4. Anon,Interesting points. The book is Amy Hollywood’s Sensible Ecstasy. I think that one different perspective that the book is taking is that it doesn’t see ‘mysticism’ as a universal, transhistorical phenomenon, but as something that is always historically contingent. In this way, the author can look at how medieval mysticism is gendered. John of the Cross is certainly a mystic, but the author is looking at particular articulations of this tradition. To be more accurate, though, the book is about how French intellectuals like Bataille, Lacan, Beauvoir, and Irigaray received and interpreted these mystical traditions. As for the early church, who are you referring to as a mystic?

  5. doc,I totally agree that these women derived their authority from spiritual practices. I am just not sure that I would call it mysticism. In any case, it is a good example to discuss. The question is whether Eliza and Zena’s spiritual practices were specifically gendered in form, content, or magnitude.

  6. tt:Ah, that makes sense. Depends on definitions, of course, but among the more important “mystical” early Christian authors would be Evagrius, Gregory of Nyssa, Ps. Macarius, Ps. Dionysius, Maximus the Confessor, and John Climicus. Many would also say, more famously, Origen and Augustine. I tend to think more of some early monastics and ascetics described in works like the Apophthegmata Patrum, Palladius, John Cassian, Theodoret’s Historia Religiosa, Cyril of Scythopolis, and John Moschus’ Spiritual Meadow. The various Acta martyrum also contain accounts of mystical experiences and utterances.

  7. anon,I suppose that it does depend on definitions. However, I would be very reluctant to see Origen or Augustine as mystics. Ps Dionysius? sure, but he’s early medieval. The monastics? maybe. The Martyr Acts? Not really. I think that people tend to lump visionary and ecstatic experiences in with all mysticism, which is a little too loose for my tastes, but since everyone does it, oh well. anyway, back to the point of gendered religious experience…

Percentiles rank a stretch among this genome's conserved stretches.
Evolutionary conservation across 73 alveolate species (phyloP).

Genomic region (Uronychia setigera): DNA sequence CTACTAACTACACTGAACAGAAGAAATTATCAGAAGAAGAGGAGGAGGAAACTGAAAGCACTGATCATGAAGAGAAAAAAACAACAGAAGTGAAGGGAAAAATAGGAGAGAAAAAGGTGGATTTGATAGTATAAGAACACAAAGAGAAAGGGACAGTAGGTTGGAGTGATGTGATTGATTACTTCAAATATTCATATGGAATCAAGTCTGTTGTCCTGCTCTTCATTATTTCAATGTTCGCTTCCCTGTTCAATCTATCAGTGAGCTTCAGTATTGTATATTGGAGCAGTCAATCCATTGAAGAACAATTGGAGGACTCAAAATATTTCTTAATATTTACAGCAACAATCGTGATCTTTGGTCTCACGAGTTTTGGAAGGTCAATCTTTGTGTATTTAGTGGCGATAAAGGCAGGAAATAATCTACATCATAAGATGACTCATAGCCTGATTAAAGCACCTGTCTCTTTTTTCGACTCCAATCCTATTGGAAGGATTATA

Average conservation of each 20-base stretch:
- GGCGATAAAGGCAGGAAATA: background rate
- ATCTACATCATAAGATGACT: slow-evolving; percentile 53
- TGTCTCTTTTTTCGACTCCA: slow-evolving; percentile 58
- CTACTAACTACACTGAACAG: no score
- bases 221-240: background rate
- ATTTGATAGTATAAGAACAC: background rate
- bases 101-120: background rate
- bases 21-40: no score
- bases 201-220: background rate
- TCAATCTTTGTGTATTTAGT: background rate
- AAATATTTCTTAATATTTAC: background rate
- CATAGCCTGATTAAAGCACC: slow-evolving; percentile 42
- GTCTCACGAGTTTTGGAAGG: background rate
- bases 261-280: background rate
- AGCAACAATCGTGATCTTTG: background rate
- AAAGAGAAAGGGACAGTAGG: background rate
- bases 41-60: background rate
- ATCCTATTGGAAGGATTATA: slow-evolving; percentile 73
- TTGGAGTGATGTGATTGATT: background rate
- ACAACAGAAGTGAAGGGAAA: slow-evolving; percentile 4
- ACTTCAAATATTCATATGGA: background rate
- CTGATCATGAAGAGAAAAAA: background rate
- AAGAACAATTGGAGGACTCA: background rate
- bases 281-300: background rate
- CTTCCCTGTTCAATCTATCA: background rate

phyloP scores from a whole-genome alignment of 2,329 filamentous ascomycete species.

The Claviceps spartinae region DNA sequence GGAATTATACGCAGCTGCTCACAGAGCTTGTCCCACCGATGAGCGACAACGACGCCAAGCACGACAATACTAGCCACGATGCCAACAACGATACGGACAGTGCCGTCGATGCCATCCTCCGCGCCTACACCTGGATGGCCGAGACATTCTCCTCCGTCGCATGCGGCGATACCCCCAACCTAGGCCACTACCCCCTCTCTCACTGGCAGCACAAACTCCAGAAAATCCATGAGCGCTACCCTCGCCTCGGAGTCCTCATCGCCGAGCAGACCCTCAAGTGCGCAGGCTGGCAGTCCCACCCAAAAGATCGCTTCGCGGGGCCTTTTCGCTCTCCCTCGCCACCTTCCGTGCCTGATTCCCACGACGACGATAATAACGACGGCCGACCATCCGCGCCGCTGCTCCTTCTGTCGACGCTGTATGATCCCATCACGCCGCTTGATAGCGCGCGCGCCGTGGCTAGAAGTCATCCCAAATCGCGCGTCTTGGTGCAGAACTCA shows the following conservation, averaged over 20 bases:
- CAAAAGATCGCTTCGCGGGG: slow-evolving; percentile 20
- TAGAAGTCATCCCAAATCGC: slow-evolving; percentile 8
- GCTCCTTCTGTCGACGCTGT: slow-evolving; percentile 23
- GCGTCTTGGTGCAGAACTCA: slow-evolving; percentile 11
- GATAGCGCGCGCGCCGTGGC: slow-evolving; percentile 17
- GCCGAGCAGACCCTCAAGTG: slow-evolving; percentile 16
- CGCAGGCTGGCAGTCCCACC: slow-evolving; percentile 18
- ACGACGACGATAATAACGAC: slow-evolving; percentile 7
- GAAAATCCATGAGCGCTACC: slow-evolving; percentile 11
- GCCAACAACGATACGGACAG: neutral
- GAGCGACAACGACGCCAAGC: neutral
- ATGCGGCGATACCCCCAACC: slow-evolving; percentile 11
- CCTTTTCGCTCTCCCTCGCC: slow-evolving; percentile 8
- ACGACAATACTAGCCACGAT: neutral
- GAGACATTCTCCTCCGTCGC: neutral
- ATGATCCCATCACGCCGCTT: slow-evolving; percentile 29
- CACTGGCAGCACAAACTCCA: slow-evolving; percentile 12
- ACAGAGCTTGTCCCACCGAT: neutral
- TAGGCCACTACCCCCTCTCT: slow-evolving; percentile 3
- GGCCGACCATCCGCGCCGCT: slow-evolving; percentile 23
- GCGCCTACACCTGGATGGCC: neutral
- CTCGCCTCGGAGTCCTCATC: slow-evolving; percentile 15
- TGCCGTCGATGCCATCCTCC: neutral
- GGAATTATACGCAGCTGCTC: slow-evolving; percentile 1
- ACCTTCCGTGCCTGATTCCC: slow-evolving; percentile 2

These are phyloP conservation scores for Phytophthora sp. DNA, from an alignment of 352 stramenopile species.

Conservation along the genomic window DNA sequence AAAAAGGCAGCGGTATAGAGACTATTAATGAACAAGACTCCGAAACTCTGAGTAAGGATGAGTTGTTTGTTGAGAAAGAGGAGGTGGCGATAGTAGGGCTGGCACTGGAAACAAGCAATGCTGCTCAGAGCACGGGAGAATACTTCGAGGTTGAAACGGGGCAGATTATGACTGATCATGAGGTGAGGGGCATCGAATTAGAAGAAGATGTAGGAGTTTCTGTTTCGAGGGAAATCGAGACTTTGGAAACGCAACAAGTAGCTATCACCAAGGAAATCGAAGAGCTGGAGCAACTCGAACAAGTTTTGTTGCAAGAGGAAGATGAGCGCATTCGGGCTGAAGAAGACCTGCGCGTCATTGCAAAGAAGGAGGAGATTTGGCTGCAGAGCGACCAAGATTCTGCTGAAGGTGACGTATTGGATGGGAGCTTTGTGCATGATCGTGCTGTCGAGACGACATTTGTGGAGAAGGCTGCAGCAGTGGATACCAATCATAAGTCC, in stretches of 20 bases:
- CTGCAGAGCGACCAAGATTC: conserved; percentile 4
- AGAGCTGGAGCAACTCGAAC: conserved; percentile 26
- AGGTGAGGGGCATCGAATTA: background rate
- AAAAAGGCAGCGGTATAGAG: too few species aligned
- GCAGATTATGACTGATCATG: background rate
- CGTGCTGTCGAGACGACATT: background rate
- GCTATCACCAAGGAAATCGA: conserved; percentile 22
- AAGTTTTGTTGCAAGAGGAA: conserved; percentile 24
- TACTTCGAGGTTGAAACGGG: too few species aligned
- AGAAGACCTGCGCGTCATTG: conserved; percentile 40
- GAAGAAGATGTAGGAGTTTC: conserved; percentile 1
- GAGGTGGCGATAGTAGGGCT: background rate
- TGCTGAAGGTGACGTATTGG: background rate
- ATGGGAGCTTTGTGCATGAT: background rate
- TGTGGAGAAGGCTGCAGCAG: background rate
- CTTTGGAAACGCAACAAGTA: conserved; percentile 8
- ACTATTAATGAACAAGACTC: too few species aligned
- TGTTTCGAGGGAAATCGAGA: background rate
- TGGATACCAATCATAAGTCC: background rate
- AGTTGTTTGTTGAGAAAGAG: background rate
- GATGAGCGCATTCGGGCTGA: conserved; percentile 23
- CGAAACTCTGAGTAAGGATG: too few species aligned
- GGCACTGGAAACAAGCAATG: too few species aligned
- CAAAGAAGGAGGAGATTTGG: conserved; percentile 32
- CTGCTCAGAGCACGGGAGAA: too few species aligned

8. I have to be honest, the way I read the initial post has less to do with “mysticism” in Mormonism per se (although that in itself would constitute an interesting topic), and more to do with the role of female “spirituality” as a viable form of authoritative expression.I’m not sure how much I buy into these differences as well, but I’m also wondering to what extent gender difference goes beyond cultural construct. In other words, I agree that much of the current discourse about women being more spiritually sensitive than men is bent on reaffirming (and justifying) gender roles in which women do not have the priesthood. And furthermore, there may be opportunity for women to work within this discourse to use their “sensitivity” to legitimate their voice. But to push the issue to rock bottom, is there any truth to it beyond being historical situated?I’d return back to the notion of women utilizing these constraints to authorize their speech, but in thinking of a tangible example, I keep coming up short.